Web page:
- Format: Kindle Edition
- File Size: 4197 KB
- Print Length: 222 pages
- Page Numbers Source ISBN: 1520903162
- Simultaneous Device Usage: Unlimited
- Sold by: Amazon Media EU S.à r.l.
- Language: English
- ASIN: B00J8VJ6S4
- Text-to-Speech: Enabled
- Word Wise: Enabled
- Average Customer Review: 29 customer reviews
- Amazon Bestsellers Rank: #177,747 Paid in Kindle Store (See Top 100 Paid in Kindle Store)
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Smoke & Mirrors and Steven Seagal: The Burning Pants of Popular Culture Kindle Edition
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I think it's best described by giving a quick summing up of each chapter.
The first chapter is about James Hydrick, a martial artist who could turn the pages of a book or move a pencil without touching it, using the power of his mind. Hydrick became a celebrity and had his own school before being exposed as a phony, the page turning and pencil moving were conjuring tricks performed by covertly blowing on things!
The next chapter is about urban legends. One such legend involve incidents where people would claim that Bill Murry came up to them, he would do something strange (e.g steal their french fries) then say "and no one will ever believe you" and leave. Irrespective of if these things did happen, people were making up very strange stories and entire sites have been devoted to the subject. Other urban legends covered are such things as Purple Aki ( rumored inspiration for Candyman) and Jimmy Savile rumors.
Chapter three is about professional wrestling. As I am sure you know professional wrestling is fake, and the wrestlers have to keep up their fake persona even outside the ring. A strange unreality of genuinely skilled and tough fighters hamming it up for the crowds. When challenged with claims that wrestling is fake, unpleasant results can happen. One reporter was slapped unconscious by a wrestler showing him how fake it was.
The forth chapter is about BBC mockumentary Ghostwatch, a one off show filmed like a live documentary set in a haunted house. The documentary terrified a lot of people who thought the ghostly goings on were real.
The next chapter is "The Mads Lies of Hulk hogan", Hulk has told some interesting tales in his time, such as Elvis coming to see him wrestle (Evils died in 1977, two years before Hulk's wrestling career started), he claims to have fought in the Pride fighting championship in the seventies (this is not possible as Pride was established in 1997) and many other questionable claims.
The sixth chapter is about Most Hunted, a very popular ghost hunting TV program. Despite the fact that one of the presenters was a psychic that could channel spirits and many ghostly goings on like strange noises they never actual found any ghosts. The TV program was eventually exposed as fake, the knocking and groaning noises were done by the presenters.
The final chapter is about unbelievable tales told by certain martial artists. Frank Dux, (alleged ninja that worked for the CIA) who inspired the movie Bloodsport is covered. Steven Seagal also claims to have worked for CIA and of course the alleged incident involving Gene LeBell choking out Steve (causing him to close control of his bowels ) is mentioned. The rise and fall of Count Dante, the master of Dim Mak (death touch) is covered. People claiming no touch knockouts is mentioned. Unfortunately, after critics tested these claims it was discovered that the no touch knockout masters can only get it to work on their own students, not anybody else! (youtube "Kiai Master vs MMA" for a good example)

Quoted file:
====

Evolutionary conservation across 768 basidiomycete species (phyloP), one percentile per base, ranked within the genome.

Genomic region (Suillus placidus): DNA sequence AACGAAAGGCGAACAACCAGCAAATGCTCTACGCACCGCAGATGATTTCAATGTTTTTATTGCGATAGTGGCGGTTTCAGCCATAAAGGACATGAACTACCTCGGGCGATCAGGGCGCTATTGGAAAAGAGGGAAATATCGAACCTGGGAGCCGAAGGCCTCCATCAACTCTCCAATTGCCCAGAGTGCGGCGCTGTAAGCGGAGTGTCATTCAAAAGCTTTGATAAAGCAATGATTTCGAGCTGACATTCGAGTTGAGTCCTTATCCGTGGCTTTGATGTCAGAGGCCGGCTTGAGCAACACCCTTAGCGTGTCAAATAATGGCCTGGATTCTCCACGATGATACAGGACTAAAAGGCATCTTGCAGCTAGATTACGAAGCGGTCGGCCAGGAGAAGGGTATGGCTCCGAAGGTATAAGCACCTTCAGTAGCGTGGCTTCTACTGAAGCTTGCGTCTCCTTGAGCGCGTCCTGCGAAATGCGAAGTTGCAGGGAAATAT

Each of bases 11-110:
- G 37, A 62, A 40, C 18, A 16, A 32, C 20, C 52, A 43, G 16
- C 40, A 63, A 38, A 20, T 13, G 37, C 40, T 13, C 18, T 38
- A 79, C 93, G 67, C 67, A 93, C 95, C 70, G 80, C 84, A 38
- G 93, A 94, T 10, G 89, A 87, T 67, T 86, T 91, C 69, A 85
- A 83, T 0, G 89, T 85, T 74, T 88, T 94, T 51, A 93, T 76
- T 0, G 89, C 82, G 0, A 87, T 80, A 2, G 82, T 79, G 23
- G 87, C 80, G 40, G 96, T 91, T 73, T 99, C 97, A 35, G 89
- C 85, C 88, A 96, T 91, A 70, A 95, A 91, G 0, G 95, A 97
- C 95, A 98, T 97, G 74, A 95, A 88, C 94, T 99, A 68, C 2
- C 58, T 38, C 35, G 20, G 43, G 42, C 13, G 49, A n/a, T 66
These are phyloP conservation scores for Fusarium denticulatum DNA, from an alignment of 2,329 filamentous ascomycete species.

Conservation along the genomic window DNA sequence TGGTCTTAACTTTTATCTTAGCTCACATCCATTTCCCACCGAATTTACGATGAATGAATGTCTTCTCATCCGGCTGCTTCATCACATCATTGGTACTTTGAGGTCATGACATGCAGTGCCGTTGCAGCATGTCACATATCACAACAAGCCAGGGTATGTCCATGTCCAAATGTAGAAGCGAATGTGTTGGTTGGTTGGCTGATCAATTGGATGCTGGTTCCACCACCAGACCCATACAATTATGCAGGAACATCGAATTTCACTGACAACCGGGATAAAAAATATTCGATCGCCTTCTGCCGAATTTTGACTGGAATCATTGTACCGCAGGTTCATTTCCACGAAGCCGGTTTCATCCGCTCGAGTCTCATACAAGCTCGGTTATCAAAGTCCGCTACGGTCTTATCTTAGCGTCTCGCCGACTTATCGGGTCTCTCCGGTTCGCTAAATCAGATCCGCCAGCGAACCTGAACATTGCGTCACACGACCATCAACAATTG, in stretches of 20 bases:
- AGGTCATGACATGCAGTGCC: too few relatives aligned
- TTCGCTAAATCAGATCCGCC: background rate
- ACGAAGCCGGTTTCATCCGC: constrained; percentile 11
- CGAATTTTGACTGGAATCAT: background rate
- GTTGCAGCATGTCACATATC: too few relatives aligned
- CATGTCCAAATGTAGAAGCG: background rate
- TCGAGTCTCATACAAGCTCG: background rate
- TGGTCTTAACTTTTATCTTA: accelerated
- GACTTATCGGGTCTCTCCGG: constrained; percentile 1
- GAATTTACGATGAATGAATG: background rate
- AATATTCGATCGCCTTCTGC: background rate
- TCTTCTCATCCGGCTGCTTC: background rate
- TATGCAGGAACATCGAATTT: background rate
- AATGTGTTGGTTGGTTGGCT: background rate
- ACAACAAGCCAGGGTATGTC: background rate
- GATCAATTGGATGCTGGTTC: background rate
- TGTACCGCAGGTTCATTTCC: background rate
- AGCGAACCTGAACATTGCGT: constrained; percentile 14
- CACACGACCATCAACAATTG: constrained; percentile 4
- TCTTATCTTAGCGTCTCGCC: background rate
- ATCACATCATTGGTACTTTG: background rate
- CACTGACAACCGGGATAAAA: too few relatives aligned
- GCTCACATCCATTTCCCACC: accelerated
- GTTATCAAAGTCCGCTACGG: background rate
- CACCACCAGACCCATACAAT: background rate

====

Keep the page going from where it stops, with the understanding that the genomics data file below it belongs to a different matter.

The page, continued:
Anybody interested in BS in the martial arts will love this book, as will anybody interested in BS in general.
In this new book he tackles a variety of subjects - the phenomenon of the TV psychic, the terrifyingly self-delusional world of professional wrestling, an urban legend about Bill Murray stealing a chip off someone in the Crouch End Wimpy, and more.
The one thing all of the subjects in the book have in common is the blurring of fact and fiction - which Millard does his best to get to the bottom of in his own unique, uncompromising - and hilarious - way.
Every single chapter has laugh-out-loud moments that you will find yourself sniggering about hours later, and I recommend the book in its entirety.
However, I have to make special mention of the chapter on Brian Pillman.
This is, quite simply, the best writing on professional wrestling that I've ever read. And believe me, I've spent/wasted most of the last 25 years reading about the subject.
In equal parts funny, moving, insightful, and filled with original content and research, this is a must-read for any fan of the pseudo-sport.
This book deserves to be enjoyed by a wider audience, so buy it now before a bloated Millard hooks up with Zoe Salmon and starts working on the new series of Dani's House.
The other chapters are similarly illuminating - of particular note is a look at famed BBC mockumentary Ghostwatch, an evisceration of noted fraud Derek Acorah, and an exploration of the repeated Bill Murray encounters.
The tome is shot through with personal anecdotes of childhood, which is clearly where Millard encountered the majority of the figures and events dealt with. This is reinforced by the conscious decision to sprinkle the pages with immature jokes about penii - meaning the book works on several levels, unless you're a massively thick stuntman who IMDB says hasn't worked for eight years, in which case books without pictures may not be for you.
I would buy this book immediately, and then buy another one for a friend. Also, if I were to lose my Kindle and also my password for my Amazon account, I would buy another copy without hesitation.
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